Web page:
1. Autonomous/Self-access Games
  2. Ball Games
  3. Recess Games
  4. Rotational Games
  • Any Size

  • Grades 1-2

  • Balls

  • 10 minutes or more

Development Goal

To develop eye-hand coordination and strategic thinking skills.

Before You Start

  • One player is in each square and the other players wait in line.
  • The player in square D or 4 is the server. That player begins the play of the game.

Set Up

A standard foursquare area is one large square, 10’ x 10’ divided into four smaller squares (5’ x 5’), and each box is labeled A, B, C, D or 1, 2, 3, 4. The box labeled A or 1 contains a smaller service box (1.5’ x 1.5’) located in the far outside corner of the square.

How to Play

  • Play begins when the server drops the ball once into her/his square then hits it into a different square (serves the ball). The server must keep both feet in the service box until the serve is completed.
  • The ball can only bounce once in any square.
  • Each player needs to hit the ball with any part of his/her hand into an opposing player’s square after it has bounced only once in their his/her square.
  • If the ball lands on a line, or goes out of bounds before it bounces, the player who hit the ball needs to return to the waiting/cheering line for another try. If a player hits the ball and it bounces again in her/his square, s/he also needs to return to the waiting line.
  • If a player catches or holds the ball, that player needs to return to the waiting line.
  • If the ball bounces more than one time before it is hit into another square, the player who let the ball bounce needs to return to the waiting line for another try.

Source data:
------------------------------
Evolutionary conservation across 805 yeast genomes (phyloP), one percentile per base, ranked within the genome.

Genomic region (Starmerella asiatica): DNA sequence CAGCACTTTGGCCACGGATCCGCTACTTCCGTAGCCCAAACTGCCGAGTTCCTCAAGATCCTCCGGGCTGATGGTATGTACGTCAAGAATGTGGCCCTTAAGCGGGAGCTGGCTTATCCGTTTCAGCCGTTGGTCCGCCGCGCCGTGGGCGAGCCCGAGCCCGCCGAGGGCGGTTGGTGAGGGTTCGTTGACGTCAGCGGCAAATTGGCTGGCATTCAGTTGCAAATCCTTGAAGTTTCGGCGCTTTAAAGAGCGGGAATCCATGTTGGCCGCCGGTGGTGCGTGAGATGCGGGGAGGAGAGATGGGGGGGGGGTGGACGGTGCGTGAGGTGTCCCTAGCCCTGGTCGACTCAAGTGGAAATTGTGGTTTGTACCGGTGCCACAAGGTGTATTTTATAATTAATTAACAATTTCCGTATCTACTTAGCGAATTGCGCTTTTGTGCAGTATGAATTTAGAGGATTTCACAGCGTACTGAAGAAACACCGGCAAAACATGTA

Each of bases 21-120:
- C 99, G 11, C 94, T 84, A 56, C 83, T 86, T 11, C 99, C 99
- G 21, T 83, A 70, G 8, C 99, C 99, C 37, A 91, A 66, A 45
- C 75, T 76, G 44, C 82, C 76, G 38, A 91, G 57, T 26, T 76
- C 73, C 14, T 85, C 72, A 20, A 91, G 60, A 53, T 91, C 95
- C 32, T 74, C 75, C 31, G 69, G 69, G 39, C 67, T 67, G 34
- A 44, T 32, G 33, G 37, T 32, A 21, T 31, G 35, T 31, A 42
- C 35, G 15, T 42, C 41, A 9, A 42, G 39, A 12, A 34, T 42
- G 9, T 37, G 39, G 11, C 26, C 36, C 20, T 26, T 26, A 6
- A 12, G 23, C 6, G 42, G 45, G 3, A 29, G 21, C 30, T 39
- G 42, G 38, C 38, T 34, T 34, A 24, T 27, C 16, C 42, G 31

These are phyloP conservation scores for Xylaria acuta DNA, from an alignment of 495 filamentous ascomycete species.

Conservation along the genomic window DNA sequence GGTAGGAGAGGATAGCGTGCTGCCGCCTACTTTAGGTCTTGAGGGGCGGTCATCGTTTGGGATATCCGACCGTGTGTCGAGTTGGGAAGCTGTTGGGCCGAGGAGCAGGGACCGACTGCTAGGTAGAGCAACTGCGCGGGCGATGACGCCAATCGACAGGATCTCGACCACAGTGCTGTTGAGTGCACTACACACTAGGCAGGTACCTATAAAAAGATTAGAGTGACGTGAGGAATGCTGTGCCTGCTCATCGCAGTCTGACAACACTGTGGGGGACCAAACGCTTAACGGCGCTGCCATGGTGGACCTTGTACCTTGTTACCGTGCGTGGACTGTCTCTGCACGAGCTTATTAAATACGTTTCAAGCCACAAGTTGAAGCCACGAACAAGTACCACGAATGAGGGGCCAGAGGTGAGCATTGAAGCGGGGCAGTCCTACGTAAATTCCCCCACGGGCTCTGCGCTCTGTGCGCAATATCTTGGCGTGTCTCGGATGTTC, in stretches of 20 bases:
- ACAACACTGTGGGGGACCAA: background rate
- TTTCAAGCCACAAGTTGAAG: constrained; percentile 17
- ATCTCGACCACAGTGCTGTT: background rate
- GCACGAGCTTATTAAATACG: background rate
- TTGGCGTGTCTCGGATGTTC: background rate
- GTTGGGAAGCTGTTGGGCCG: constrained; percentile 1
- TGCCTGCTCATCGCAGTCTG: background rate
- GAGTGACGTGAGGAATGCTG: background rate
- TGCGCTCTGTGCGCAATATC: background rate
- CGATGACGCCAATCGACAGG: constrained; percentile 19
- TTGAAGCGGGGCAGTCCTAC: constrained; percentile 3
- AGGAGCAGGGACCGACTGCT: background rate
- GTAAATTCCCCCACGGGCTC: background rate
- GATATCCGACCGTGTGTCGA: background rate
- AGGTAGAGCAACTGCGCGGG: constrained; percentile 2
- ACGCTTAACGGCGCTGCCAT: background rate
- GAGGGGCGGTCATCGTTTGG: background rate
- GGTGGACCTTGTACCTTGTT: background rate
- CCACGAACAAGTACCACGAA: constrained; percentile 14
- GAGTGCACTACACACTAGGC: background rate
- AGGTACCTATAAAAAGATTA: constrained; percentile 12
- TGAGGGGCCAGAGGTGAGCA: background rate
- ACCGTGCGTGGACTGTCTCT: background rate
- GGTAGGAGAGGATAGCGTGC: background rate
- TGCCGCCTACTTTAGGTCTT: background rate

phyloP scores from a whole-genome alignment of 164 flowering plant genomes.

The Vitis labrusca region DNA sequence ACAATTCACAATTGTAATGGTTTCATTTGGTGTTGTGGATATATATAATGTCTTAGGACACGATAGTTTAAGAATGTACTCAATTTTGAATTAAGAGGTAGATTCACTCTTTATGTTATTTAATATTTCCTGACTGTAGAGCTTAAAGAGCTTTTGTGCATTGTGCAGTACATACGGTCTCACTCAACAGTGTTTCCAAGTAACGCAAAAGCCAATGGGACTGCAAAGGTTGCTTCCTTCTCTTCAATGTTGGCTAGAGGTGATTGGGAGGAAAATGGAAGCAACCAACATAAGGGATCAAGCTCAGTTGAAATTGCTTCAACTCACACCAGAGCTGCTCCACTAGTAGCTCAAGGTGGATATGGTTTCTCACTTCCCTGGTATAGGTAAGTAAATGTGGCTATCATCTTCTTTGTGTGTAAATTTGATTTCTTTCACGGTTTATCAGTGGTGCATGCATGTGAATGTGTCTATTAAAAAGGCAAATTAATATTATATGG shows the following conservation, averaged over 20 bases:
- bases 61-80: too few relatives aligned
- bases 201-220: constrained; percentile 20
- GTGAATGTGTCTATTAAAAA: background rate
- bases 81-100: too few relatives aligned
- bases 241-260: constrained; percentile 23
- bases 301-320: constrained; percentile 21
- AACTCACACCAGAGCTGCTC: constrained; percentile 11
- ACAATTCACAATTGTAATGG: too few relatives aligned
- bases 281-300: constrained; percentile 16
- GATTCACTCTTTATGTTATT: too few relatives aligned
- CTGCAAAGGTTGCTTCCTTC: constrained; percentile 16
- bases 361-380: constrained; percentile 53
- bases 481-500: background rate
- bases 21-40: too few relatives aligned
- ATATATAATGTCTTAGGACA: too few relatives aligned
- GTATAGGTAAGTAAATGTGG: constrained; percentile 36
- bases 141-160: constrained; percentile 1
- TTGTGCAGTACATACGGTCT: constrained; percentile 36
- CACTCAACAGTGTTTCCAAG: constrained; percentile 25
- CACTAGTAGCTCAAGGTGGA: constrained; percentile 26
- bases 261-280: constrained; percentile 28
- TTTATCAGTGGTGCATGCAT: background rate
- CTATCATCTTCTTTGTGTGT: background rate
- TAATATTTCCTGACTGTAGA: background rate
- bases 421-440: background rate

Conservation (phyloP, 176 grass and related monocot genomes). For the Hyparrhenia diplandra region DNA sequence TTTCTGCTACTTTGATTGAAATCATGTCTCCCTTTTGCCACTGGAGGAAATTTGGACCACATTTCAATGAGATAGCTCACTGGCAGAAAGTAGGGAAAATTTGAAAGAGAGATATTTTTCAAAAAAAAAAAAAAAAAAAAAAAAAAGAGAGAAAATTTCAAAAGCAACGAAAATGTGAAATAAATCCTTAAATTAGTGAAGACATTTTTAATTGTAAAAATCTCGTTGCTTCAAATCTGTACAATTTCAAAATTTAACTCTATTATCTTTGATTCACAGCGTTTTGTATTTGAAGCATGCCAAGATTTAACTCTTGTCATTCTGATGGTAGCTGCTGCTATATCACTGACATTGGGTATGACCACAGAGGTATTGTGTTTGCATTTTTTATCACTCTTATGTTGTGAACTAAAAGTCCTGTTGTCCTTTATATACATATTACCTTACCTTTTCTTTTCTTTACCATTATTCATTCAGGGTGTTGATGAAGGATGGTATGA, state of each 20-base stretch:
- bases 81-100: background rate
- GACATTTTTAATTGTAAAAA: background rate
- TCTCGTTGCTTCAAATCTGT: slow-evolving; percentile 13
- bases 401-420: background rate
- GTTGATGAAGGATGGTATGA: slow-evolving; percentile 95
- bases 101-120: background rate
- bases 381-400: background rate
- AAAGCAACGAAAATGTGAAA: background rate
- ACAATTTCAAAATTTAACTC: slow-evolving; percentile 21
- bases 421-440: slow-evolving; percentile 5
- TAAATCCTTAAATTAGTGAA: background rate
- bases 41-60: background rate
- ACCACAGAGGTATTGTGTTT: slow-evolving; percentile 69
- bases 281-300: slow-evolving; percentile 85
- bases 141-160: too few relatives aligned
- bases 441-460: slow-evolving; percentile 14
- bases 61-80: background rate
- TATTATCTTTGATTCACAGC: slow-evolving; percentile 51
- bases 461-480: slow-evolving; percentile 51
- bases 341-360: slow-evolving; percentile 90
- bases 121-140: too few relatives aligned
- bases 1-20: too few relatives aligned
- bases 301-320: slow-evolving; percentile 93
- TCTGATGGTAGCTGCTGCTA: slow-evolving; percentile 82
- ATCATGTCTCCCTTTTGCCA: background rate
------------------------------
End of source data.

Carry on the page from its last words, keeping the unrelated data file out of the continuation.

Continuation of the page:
• If the ball is returned before it is allowed to bounce, the player who returned the ball early needs to return to the waiting line.
  • Anytime a player moves out of the game into the waiting line, a square is left open. The person in front of the line advances to square D or 4, and the remaining players advance to close the gaps between A or 1 and D or 4.


  • Allow less skilled players to catch and release the ball.
  • Two players can cover one square, working as a team.
  • Use two four square courts next to each other for a game of 8-square.
  • To focus more on jump rope and hula hoops skills as well as learn the rotation order on the court, put either one jump rope or one hula hoop in each of the four squares. Have one student step into each square. Have the student in D or 4 say go and see how long each student can jump rope or hula hoop.
  • Blank Slate Four Square
  • Four Square Switch
  • Four Square Categories
  • Four Square Volleyball